This is the editor’s note of the recently released issue 23. By Kai Brach
In the early days of this pandemic, a wave of appreciation for the internet washed over us. Confined to our homes, we figured out how to use our digital tools in earnest – to check in on each other, to stay informed, to work and play together. Some heralded it as the internet that we were supposed to get: one that elicits connection, not conflict.
During the weeks that followed, the internet morphed into an existential lifeline for many. With no access to public physical spaces, we found ourselves relying on private virtual spaces. Suddenly all of our interactions and transactions occurred on the backbone of just a handful of privatised services. A dream come true for Big Tech.
Social isolation perfectly complements Silicon Valley’s business model of ‘frictionless convenience’. Endless entertainment, news, shopping, and socialising, all without having to navigate the insanitary physical world – a risk we outsource to low-income gig workers. Eliminating reasons to go outside was already a winning strategy, but even the most bullish growth hackers couldn’t foresee the boon from a society in quarantine.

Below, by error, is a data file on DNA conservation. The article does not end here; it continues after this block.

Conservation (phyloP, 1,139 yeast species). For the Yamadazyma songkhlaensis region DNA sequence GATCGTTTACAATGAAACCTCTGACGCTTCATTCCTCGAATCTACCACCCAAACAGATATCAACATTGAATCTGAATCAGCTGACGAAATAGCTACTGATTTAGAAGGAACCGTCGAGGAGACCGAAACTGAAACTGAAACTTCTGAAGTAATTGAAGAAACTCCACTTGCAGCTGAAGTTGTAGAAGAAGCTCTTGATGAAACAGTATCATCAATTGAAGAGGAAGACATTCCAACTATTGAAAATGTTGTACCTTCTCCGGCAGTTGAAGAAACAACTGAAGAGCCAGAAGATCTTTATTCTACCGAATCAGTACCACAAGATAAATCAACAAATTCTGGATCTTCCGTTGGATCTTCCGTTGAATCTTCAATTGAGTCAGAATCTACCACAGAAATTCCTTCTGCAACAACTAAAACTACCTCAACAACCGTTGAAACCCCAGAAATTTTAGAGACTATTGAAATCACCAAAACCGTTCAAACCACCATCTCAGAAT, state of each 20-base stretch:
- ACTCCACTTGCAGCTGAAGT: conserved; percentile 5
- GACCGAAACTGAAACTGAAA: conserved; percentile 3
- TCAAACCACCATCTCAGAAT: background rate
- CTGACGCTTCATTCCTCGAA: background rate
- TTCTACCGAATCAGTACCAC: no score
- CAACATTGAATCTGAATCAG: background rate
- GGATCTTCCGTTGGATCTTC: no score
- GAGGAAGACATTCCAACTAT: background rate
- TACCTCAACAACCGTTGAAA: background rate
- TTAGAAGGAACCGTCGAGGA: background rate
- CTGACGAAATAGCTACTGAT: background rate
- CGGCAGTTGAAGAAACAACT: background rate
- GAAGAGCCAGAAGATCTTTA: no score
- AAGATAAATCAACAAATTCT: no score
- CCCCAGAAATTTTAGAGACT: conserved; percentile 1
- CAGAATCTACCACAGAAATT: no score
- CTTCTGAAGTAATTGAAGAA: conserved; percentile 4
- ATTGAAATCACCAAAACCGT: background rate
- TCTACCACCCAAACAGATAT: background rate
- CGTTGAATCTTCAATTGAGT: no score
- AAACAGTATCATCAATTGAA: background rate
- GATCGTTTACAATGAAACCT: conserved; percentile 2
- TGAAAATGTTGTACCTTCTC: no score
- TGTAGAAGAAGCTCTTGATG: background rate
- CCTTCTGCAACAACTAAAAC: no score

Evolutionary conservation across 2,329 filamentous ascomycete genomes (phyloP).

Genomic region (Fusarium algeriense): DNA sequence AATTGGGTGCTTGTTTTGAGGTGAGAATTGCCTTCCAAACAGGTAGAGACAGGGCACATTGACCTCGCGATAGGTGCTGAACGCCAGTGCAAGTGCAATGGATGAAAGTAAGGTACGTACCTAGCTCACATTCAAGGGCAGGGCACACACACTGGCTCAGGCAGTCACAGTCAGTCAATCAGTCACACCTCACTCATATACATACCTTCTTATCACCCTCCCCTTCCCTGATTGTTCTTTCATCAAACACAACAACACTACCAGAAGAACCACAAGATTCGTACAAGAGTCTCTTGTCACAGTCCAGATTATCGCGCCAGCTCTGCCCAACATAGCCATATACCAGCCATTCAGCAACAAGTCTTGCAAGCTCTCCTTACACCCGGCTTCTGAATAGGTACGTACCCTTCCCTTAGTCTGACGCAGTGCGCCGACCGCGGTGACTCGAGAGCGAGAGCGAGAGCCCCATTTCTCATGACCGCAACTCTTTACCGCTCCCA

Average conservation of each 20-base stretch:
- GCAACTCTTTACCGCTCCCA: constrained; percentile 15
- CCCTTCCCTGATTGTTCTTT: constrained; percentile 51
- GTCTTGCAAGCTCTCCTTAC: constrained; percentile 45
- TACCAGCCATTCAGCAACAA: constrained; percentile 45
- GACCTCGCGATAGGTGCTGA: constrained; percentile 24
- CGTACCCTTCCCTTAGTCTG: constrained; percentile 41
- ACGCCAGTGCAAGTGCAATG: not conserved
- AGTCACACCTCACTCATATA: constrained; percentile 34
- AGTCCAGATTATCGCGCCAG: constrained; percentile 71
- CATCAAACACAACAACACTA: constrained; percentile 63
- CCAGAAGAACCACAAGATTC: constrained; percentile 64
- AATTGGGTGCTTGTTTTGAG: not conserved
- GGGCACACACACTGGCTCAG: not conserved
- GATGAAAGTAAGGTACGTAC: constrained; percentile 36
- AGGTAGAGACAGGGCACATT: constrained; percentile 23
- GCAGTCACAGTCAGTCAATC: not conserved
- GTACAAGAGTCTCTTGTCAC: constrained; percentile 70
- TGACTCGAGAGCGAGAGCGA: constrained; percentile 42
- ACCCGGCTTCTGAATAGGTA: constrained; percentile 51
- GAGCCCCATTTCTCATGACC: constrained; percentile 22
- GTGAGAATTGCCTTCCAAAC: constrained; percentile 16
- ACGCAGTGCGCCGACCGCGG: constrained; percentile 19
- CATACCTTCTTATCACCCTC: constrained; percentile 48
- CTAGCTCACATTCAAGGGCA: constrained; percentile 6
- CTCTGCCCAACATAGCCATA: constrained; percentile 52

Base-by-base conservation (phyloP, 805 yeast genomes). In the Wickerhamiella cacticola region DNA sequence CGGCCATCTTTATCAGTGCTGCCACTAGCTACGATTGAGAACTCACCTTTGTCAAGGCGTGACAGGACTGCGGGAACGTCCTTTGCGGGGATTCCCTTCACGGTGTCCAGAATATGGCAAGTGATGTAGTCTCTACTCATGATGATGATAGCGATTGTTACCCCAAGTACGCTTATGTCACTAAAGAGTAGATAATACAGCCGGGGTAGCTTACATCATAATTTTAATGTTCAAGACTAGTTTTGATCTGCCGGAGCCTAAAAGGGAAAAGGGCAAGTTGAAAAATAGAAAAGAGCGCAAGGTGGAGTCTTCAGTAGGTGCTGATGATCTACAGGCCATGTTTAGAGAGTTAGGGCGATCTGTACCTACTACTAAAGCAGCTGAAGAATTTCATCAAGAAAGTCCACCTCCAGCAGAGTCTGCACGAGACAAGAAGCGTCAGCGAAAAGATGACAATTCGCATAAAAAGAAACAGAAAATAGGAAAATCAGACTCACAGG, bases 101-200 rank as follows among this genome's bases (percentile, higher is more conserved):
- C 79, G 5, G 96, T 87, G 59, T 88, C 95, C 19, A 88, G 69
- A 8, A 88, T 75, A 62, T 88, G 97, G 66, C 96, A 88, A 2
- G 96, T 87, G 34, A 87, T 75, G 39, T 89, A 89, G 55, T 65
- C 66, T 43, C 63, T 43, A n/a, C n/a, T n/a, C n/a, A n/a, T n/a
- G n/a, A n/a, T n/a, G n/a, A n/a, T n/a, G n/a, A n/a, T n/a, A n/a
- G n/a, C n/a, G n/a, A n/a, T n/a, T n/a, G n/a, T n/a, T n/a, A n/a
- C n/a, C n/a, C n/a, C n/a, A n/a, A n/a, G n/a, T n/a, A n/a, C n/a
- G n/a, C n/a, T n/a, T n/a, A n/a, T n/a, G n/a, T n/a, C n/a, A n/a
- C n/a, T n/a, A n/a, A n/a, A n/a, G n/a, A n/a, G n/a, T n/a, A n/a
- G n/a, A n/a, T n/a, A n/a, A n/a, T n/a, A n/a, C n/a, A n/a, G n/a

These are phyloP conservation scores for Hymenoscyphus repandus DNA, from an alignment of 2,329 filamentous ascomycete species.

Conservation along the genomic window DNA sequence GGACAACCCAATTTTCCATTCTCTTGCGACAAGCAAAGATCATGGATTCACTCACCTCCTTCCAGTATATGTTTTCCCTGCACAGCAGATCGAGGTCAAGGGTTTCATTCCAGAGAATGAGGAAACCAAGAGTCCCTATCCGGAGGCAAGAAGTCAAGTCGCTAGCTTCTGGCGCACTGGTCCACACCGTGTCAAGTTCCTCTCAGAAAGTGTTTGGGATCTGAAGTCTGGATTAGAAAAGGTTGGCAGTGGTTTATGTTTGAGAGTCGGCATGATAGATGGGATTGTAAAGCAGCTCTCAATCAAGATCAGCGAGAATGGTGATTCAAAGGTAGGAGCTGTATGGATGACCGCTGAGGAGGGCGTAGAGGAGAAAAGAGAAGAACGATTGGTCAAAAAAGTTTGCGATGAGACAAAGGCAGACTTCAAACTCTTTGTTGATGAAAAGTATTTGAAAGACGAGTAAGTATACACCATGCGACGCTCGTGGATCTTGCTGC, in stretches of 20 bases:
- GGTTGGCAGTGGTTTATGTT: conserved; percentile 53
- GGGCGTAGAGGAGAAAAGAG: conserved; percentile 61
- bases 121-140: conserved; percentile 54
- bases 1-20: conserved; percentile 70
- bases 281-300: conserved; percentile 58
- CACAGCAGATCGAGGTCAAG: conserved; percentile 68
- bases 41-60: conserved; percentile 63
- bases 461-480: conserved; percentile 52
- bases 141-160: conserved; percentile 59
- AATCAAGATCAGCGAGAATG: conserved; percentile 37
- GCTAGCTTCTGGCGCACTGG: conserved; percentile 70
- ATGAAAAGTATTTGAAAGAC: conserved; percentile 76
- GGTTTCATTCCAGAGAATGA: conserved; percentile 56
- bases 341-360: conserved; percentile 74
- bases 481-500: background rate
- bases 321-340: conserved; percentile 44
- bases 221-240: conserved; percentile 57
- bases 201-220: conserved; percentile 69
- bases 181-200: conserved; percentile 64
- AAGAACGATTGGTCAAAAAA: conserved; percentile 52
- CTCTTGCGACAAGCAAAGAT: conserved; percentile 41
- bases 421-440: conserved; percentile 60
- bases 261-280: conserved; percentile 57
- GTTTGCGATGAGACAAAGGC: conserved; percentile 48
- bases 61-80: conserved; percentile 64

In panic mode, our governments, too, have turned to tech solutionism. In what writer Naomi Klein calls the ‘Screen New Deal’, hastily signed public-private partnerships in mass surveillance and data collection promise to bring us out of isolation and into a ‘smart’ future, one where our health records and location data could be blurred into our shopping personas and search profiles.
I know this sounds very cynical. There is no denying that technology is helping us get through this. But anyone who benefits from this tidal wave of fear and uncertainty deserves intense scrutiny. Big Tech’s relentless drive to expand their influence, often at the cost of smaller competitors and our public institutions, has just accelerated. On the back of this global health crisis, tech monopolies don’t just see a business opportunity, but a chance for redemption: when public systems falter, Big Tech is here to save the day. So goes their argument.
This virus offers us a glimpse into a post-spatial future in which we rely on a few conglomerates to navigate a largely privatised, digitised world. The path to a different, more human future depends in no small part upon technologists willing to defend and promote the benefit of the public over that of the private – designers and developers who see the internet as a public utility, not as a vector for disaster capitalism. Now more than ever, as Bruce Schneier eloquently argues in this issue, we need ‘public interest technologists’ who can help revitalise and strengthen our public institutions for the many challenges of the twenty-first century.